This is, at best, a disingenuous statement. The current Government guidance says the national household projections should be used. It isn’t clear which version should be used, but surely it makes most sense to use the most up to date figures.

Planning guidance setting the baseline using national household growth projections

Planning guidance setting the baseline using national household growth projections

The worked examples in the Government guidance are a bit ambiguous. We believe that using the new Government standard method is either:

Hart Household change 2018-2028

Hart Household change 2018-2028

a) 212 * (1+0.4) = 297 dwellings per annum using the capped 40% affordability uplift, or worst case

b) 212 *(1+0.5) = 318 dwellings per annum

Hart Housing Numbers

This compares to the 388dpa used in the Local Plan.

I think we can safely read into this that it means that the overall number of homes to be built is likely to go up rather than down.

There is no justification for this statement. There is already at least 70dpa headroom (or over 1,120 houses in the plan period) between the Government standard method and the Hart Local Plan. And even this elevated housing target does not require the proposed new town to be built. In any event, the best mitigtion for this is to demonstrate flexibility in supply

That was exactly why we included a buffer in our housing needs and until we see what they new “variant”  projections look like it is not wise to make any assumptions about not having to meet our neighbour potential unmet housing need.

The new household projections mean that Surrey Heath can meet its own need. Rushmoor is already planning for far more houses than it needs to build.

We now have the ridiculous situation of the council arguing to keep an inflated housing requirement and build more houses than we need so it can somehow justify keeping the unnecessary new town in the Local Plan.

 

Hart Council auditions for La La Land

Hart Council auditions for La La Land

Hart Council auditions for La La Land

Hart Council has made a quite extraordinary response to a question about the housing projections used in the Local Plan. This was made in answer to a question put to the Council Meeting held on 29 September 2018.

The council has contradicted its own chosen method for calculating housing need that was used in the submission version of the Local Plan. It has also contradicted its own Topic Paper on housing numbers published as recently as August 2018. It is suggesting we will be examined on the old ‘SHMA method’, rather than the new standard method for calculating housing need set out by the Government. Yet, Hart Council used the standard method to prepare the Local Plan and in its recent Topic Paper on housing numbers. It beggars belief that Hart Council doesn’t have a consistent position on such a key issue.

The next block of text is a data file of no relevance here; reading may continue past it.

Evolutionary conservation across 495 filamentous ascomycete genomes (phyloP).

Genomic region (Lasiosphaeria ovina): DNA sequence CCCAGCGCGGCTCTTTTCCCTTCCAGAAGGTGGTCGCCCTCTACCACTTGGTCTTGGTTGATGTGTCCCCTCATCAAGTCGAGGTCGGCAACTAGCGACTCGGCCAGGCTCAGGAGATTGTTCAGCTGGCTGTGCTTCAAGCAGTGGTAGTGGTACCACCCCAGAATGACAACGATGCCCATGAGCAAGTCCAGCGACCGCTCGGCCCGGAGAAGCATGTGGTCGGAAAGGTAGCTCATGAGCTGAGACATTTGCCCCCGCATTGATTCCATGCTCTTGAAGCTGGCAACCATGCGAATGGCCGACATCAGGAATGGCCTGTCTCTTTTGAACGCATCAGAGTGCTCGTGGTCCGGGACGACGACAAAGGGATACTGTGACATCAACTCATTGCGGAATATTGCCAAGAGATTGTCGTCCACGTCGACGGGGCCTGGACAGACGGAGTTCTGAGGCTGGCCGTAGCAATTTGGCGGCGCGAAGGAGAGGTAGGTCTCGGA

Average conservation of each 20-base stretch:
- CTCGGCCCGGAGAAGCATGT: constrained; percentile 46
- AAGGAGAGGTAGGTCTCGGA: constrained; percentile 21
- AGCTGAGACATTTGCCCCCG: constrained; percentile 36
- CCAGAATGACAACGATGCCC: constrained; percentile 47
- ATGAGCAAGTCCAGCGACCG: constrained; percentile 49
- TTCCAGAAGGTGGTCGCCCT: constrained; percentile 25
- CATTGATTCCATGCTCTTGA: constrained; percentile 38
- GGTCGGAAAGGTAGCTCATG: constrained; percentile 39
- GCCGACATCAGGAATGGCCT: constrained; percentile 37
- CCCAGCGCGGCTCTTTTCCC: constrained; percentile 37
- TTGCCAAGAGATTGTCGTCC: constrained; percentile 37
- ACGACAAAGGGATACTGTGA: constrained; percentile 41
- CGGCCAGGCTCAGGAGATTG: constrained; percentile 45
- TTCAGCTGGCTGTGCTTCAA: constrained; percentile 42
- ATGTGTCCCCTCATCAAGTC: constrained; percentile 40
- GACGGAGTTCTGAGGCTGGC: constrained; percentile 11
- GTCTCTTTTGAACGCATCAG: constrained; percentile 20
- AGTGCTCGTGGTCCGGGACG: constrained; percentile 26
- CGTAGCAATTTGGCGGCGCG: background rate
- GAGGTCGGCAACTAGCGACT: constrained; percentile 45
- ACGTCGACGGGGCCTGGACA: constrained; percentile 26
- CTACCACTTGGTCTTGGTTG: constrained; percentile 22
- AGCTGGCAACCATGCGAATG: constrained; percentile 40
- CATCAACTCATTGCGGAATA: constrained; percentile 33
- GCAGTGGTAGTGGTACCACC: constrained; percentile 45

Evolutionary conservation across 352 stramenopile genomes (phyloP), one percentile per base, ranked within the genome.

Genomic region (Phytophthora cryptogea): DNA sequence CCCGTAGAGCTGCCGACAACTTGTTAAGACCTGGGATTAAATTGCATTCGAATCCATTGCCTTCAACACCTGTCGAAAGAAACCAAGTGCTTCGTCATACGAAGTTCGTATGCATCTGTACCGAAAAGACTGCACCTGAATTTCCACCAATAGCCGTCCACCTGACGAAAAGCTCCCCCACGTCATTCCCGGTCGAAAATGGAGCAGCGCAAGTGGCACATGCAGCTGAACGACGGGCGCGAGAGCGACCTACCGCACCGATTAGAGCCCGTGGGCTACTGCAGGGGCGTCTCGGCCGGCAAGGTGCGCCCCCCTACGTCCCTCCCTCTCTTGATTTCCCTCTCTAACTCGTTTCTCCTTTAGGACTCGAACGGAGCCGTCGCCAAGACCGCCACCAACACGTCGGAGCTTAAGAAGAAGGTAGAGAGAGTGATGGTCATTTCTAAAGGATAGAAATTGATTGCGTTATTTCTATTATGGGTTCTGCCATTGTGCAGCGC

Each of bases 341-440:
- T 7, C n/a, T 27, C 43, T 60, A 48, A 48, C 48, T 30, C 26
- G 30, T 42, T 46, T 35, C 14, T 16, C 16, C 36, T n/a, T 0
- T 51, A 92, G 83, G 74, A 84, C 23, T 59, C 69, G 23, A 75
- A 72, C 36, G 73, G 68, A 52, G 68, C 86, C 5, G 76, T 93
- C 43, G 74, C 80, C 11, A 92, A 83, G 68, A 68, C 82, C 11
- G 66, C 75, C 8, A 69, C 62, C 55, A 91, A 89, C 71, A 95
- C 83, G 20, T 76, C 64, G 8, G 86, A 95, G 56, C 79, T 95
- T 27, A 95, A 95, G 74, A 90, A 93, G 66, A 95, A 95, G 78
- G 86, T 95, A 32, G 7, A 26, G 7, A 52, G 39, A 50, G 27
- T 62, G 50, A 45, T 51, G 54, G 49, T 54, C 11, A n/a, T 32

However, regardless of the method used to calculate housing need, the Winchfield New Town is not required.

Here is the question, the council’s answer and our response.

Question to Hart Council

For the first time, on 20 September, the Office for National Statistics produced household projections for England, a report previously compiled by the Ministry of Housing, Communities and Local Government. These latest projections supersede the 2014-based household projections. The projected percentage change in the number of households for Hart, from 2016 to 2041 is 12.4%, a change of 4615 households. What impact will this projection have on the Local Plan at the Examination in November?

Hart Council Answer

Apologies for the style of English, but this is verbatim from the minutes.

The simple answer is it will have no effect at all for two separate reasons: Firstly, under the new NPPF transitional arrangements (para 214) we are primarily being examined under the old NPPF 2012 rules which in effect means that we are being examined under the 2016 Hart/Rushmoor/Surrey Heath SHMA (Strategic Housing Market Area Assessment) and not the Government’s new standard methodology. Taking the SHMA into account the new 2016 population figures, when considering employment uplifts (as recognised in the recent Rushmoor Local Plan examination) our objectively assessed housing need of 388 dwellings/annum is not materially changed.

Secondly, whilst we will be arguing that the Government’s new standard methodology is a material consideration, as everyone knows the Government has decided not at this time that it is not [we don’t know if this is an intentional double negative either -ed] to be used for Local Plan purposes. That is because the Government has realised that it does not significantly boost the supply of new homes as sought by para 59 of the new NPPF.

In the housing white paper the government was clear that reforms set out (which included the introduction of a standard method for assessing housing need) should lead to more homes being built. As the Government itself now realises, the revised 2016 projections are likely to result in the minimum need numbers generated by the method being subject to a significant reduction. That was not the Government’s intention.

In order to ensure that the outputs associated with the method are consistent with this, the Government is now considering adjusting the method so that it’s use is consistent in aggregate with the proposals in Planning for the right homes in the right places consultation and continues to be consistent with ensuring that 300,000 homes are built per year by the mid-2020s.

That means that any housing numbers generated by the use of the standard methodology must go up and given the implications of the reliance on the 2016 population projections the numbers must go up significantly. That’s is exactly why the Council has been prudent in building in a 30% buffer in its housing needs targets to give itself some insurance against these unforeseen changes.

Our response to Hart Council

First, it is wrong to say “we are primarily being examined under the old NPPF 2012 rules”.  This is borne out by the Inspector’s own assessment of the key issues.